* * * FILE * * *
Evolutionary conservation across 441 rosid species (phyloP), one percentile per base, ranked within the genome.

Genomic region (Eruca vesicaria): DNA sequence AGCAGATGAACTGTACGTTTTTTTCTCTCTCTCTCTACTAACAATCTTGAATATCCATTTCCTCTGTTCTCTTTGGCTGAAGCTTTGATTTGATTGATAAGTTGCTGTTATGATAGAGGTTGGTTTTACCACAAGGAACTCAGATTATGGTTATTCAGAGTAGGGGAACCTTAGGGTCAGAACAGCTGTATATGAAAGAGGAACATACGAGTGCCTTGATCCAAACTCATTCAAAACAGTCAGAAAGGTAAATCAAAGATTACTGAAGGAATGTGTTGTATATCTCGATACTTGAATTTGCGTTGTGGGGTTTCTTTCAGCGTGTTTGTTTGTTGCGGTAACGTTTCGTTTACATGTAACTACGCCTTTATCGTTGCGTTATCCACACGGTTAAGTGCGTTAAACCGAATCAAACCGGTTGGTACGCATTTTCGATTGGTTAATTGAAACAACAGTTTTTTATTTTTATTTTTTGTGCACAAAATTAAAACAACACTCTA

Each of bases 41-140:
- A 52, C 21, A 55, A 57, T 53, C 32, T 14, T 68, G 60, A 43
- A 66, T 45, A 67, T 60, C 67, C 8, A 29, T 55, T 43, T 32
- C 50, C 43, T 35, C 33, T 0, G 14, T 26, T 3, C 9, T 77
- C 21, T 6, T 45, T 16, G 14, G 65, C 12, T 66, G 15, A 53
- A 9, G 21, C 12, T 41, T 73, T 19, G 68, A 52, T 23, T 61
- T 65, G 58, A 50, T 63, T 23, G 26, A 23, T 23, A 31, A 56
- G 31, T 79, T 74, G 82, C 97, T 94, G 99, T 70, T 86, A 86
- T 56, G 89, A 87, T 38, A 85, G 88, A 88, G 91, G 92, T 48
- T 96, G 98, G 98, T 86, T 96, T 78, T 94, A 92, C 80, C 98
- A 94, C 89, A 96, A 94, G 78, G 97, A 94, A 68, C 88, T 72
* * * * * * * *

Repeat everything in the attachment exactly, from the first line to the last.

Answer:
Evolutionary conservation across 441 rosid species (phyloP), one percentile per base, ranked within the genome.

Genomic region (Eruca vesicaria): DNA sequence AGCAGATGAACTGTACGTTTTTTTCTCTCTCTCTCTACTAACAATCTTGAATATCCATTTCCTCTGTTCTCTTTGGCTGAAGCTTTGATTTGATTGATAAGTTGCTGTTATGATAGAGGTTGGTTTTACCACAAGGAACTCAGATTATGGTTATTCAGAGTAGGGGAACCTTAGGGTCAGAACAGCTGTATATGAAAGAGGAACATACGAGTGCCTTGATCCAAACTCATTCAAAACAGTCAGAAAGGTAAATCAAAGATTACTGAAGGAATGTGTTGTATATCTCGATACTTGAATTTGCGTTGTGGGGTTTCTTTCAGCGTGTTTGTTTGTTGCGGTAACGTTTCGTTTACATGTAACTACGCCTTTATCGTTGCGTTATCCACACGGTTAAGTGCGTTAAACCGAATCAAACCGGTTGGTACGCATTTTCGATTGGTTAATTGAAACAACAGTTTTTTATTTTTATTTTTTGTGCACAAAATTAAAACAACACTCTA

Each of bases 41-140:
- A 52, C 21, A 55, A 57, T 53, C 32, T 14, T 68, G 60, A 43
- A 66, T 45, A 67, T 60, C 67, C 8, A 29, T 55, T 43, T 32
- C 50, C 43, T 35, C 33, T 0, G 14, T 26, T 3, C 9, T 77
- C 21, T 6, T 45, T 16, G 14, G 65, C 12, T 66, G 15, A 53
- A 9, G 21, C 12, T 41, T 73, T 19, G 68, A 52, T 23, T 61
- T 65, G 58, A 50, T 63, T 23, G 26, A 23, T 23, A 31, A 56
- G 31, T 79, T 74, G 82, C 97, T 94, G 99, T 70, T 86, A 86
- T 56, G 89, A 87, T 38, A 85, G 88, A 88, G 91, G 92, T 48
- T 96, G 98, G 98, T 86, T 96, T 78, T 94, A 92, C 80, C 98
- A 94, C 89, A 96, A 94, G 78, G 97, A 94, A 68, C 88, T 72